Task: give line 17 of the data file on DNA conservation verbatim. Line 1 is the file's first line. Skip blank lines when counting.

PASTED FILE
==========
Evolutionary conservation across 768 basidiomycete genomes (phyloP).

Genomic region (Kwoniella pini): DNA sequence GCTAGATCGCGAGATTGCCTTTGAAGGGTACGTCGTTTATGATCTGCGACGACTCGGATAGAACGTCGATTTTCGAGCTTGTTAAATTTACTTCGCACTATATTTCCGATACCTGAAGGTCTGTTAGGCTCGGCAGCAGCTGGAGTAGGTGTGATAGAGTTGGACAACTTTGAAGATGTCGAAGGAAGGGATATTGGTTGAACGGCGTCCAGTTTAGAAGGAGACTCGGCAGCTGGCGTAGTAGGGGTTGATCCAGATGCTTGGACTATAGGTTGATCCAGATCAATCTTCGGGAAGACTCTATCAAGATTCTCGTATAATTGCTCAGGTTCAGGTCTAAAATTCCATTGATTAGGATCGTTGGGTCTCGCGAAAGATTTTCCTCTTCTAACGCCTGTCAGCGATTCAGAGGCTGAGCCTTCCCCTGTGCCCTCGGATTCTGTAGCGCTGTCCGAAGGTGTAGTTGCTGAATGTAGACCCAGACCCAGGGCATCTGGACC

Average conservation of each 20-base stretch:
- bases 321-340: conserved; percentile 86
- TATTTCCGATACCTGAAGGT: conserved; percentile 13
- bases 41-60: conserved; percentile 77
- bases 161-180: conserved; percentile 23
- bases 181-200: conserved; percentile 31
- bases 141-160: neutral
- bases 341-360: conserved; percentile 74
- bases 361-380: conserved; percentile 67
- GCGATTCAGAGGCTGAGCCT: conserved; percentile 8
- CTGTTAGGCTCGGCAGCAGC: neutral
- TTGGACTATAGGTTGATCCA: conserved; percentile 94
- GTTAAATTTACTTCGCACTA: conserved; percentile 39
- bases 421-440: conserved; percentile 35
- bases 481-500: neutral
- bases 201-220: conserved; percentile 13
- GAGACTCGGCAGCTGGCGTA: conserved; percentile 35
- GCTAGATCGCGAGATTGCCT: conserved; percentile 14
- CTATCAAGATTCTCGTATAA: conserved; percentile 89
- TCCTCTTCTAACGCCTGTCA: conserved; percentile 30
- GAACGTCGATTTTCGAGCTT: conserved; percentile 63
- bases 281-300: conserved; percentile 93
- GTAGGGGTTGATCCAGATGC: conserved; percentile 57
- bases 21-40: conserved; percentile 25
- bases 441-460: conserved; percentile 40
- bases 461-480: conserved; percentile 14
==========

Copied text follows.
- bases 481-500: neutral